passwords

Multi-word passphrases not all that secure, says Cambridge University

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Cambridge UniversityThink that a passphrase of multiple, random dictionary words is as unguessable as long strings of gibberish, but easier to remember?

Research from the Computer Laboratory at the University of Cambridge suggests that this might not be so.

While passphrases using dictionary words may not be as vulnerable as individual passwords, they may still be cracked by dictionary attacks, the research found.

Security researcher Joseph Bonneau reports, in a recent paper written with Ekaterina Shutova, that his team studied the problem by turning not to the theoretical space of choices but rather the real-life passphrases that people actually string together.

To find such a selection of passphrases, his team used data crawled from the now-defunct Amazon PayPhrase system, introduced last year for US users only.

The goal wasn’t to evaluate the security of the scheme as deployed by Amazon, Bonneau says, but rather to learn more about how people choose passphrases in general.

Amazon’s was “a relatively limited data source”, he writes, but the research results do “suggest some caution on this approach”.

In the original version of the Amazon site, passphrases had to be at least two words long. Error messages indicated when a passphrase was already in use.MORE

13th SONY HACK : Sony Europe hacked by Lebanese hacker… Again

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By my count this is unlucky hack number 13 for Sony. A Lebanese hacker known as Idahc dumped another user database at Sony Europe containing approximately 120 usernames, passwords (plain text), mobile phone numbers, work emails and website addresses.

The attacker claims that he used standard SQL injection techniques to acquire the database. I think it is fair to say it appears that Sony has not learned anything from the previous 12 attacks.

SQL injection flaw? Check. Plain text passwords? Check. People’s personally identifiable information totally unprotected? Check.

Idahc tweet about Sony hackIdahc is the same attacker who targeted the Canadian Sony Ericsson site in May, 2011. In his note on pastebin he states: “I was Bored and I play the game of the year : ‘hacker vs Sony’.” He posted the link to pastebin with the simple note “Sony Hacked: pastebin.com/OMITTED lol.”

If you are a database administrator (especially a Sony one) and want to avoid your sensitive data from ending up in the headlines I recommend you actually test your web applications for SQL vulnerabilities.

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Sony Pictures attacked again, 4.5 million records exposed

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Sony Pictures Website Hacked, 1 Million Accounts Exposed

The same hackers who recently attacked PBS.org have turned their attention back to Sony by releasing the latest dump of information stolen from Sony’s websites.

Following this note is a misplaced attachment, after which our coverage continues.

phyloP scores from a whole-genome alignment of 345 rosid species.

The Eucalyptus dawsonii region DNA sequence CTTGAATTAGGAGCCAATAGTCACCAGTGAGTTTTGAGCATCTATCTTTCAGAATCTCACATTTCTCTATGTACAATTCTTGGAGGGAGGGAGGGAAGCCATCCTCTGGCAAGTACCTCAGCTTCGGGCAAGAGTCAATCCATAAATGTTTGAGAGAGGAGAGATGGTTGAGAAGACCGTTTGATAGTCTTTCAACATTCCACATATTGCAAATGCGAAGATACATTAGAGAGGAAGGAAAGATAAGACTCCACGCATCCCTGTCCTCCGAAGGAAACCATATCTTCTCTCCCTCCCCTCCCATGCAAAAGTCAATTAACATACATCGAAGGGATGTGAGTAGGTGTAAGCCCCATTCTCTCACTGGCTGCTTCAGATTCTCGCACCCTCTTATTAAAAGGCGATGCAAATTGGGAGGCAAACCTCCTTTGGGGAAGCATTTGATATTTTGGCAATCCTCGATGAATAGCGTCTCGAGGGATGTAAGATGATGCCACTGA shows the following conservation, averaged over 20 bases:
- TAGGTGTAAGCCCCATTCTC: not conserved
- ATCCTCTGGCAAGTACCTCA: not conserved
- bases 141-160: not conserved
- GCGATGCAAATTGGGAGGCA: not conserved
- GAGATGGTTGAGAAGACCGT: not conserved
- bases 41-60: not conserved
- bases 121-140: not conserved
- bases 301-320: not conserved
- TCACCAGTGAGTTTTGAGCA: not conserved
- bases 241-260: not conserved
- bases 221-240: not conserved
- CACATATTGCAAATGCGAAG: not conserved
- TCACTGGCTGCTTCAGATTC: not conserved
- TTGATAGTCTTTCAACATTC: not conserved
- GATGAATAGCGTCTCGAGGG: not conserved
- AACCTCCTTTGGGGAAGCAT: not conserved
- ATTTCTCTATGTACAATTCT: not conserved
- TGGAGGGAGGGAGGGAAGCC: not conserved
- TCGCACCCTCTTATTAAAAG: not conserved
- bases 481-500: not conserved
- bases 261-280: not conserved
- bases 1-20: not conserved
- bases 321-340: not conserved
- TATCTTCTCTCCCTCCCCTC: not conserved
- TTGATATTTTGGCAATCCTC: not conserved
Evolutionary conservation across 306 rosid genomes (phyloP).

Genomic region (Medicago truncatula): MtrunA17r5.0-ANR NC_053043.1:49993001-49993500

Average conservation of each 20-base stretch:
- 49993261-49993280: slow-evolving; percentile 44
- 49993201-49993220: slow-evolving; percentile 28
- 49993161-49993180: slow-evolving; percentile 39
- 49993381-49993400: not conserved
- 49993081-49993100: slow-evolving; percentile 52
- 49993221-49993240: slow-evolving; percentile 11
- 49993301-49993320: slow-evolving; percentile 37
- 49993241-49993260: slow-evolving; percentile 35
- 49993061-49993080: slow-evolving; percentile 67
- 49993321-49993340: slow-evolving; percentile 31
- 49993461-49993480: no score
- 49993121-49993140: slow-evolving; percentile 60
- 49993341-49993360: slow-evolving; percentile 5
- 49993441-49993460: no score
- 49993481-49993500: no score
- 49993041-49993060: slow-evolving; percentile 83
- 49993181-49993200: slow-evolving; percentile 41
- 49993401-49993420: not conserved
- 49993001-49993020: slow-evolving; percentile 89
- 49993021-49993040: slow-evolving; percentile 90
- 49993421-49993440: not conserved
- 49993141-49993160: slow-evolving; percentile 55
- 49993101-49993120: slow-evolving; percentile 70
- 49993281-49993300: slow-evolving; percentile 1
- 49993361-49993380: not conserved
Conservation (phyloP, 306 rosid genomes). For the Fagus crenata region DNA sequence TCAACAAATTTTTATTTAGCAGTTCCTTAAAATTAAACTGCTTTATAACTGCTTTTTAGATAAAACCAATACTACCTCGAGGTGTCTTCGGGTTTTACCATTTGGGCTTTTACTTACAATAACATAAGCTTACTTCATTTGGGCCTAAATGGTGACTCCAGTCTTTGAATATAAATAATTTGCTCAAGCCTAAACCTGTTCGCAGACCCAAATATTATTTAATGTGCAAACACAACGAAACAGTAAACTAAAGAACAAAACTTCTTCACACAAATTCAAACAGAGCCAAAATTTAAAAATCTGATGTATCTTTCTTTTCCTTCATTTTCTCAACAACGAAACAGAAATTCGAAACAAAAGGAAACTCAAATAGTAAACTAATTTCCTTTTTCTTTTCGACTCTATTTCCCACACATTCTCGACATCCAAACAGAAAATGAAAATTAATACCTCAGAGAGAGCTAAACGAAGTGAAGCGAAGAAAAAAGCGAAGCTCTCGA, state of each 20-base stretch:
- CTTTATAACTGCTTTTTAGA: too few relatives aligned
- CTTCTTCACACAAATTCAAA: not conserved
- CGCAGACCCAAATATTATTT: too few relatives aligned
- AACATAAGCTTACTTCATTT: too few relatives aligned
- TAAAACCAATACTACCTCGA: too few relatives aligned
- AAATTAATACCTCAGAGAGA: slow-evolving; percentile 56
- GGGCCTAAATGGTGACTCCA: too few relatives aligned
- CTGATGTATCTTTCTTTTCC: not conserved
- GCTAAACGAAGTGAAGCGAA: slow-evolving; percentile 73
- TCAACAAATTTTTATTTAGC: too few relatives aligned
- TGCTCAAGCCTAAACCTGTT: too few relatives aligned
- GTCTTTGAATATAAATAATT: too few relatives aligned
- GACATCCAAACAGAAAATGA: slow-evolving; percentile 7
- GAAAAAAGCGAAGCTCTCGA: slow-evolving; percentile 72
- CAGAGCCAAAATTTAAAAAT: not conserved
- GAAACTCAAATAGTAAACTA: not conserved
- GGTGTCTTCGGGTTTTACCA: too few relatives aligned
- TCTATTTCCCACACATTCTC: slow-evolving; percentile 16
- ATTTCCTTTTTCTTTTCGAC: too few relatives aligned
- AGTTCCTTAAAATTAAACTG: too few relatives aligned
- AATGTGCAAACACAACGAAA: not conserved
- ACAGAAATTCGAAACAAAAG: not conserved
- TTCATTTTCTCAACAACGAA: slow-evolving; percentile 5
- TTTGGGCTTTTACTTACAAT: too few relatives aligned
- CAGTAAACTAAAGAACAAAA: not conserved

While the information disclosed includes approximately 150,000 records, the hackers claim the databases exposed contain over 4.5 million records, at least a million of which include user information.

The data stolen includes:

  • A link to a vulnerable sonypictures.com webpage. 
  • 12,500 users related to Auto Trader (Contest entrants?) including birth dates, addresses, email addresses, full names, plain text passwords, user IDs and phone numbers.
     
  • 21,000 IDs associated with a DB table labeled “BEAUTY_USERS” including email addresses and plain text passwords.
     
  • ~20,000 Sony Music coupons (out of 3.5 million in the DB).
     
  • Just under 18,000 emails and plain text passwords from a Seinfeld “Del Boca” sweepstakes.
     
  • Over 65,000 Sony Music codes.
     
  • Several other tables including those from Sony BMG in The Netherlands and Belgium.

The attackers, LulzSec, stated in their file titled “PRETENTIOUS PRESS STATEMENT.txt”:

“SonyPictures.com was owned by a very simple SQL injection, one of the most primitive and common vulnerabilities, as we should all know by now. From a single injection, we accessed EVERYTHING. Why do you put such faith in a company that allows itself to become open to these simple attacks?”

This sounds like a broken record… Passwords and sensitive user details stored in plain text… Attackers using “a very simple SQL injection” to compromise a major media conglomerate.

Worst of all the hackers are exposing over a million people to having their accounts compromised and identities stolen simply to make a political point.

Sony passwords leakedThe take away for the average internet users is clear. Don’t trust that your password is being securely stored and be sure to use a unique password for every website to limit your exposure if hacks like these occur.

I took a brief look at some of the information disclosed and many passwords used were things like “faithful”, “hockey”, “123456”, “freddie”, “123qaz” and “michael”.

Companies collecting information from their customers have a duty to protect that information as well.

In addition to employing proper encryption to protect against theft or loss, companies should work with reputable penetration testers to validate their security plans.

Interested in some practical help with data security? Download our Data Security Toolkit.

Interested in encrypting your own personal files? Try out Sophos Free Encryption.

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Emails/Passwords Exposed_Surveyspaysu.com ( Survey Company )

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Mohit Pande find a Security hole in a Survey Company at Surveyspaysu.com , whose whole database is visible to everyone without login. Almost 183500 Members data is Exposed to all.

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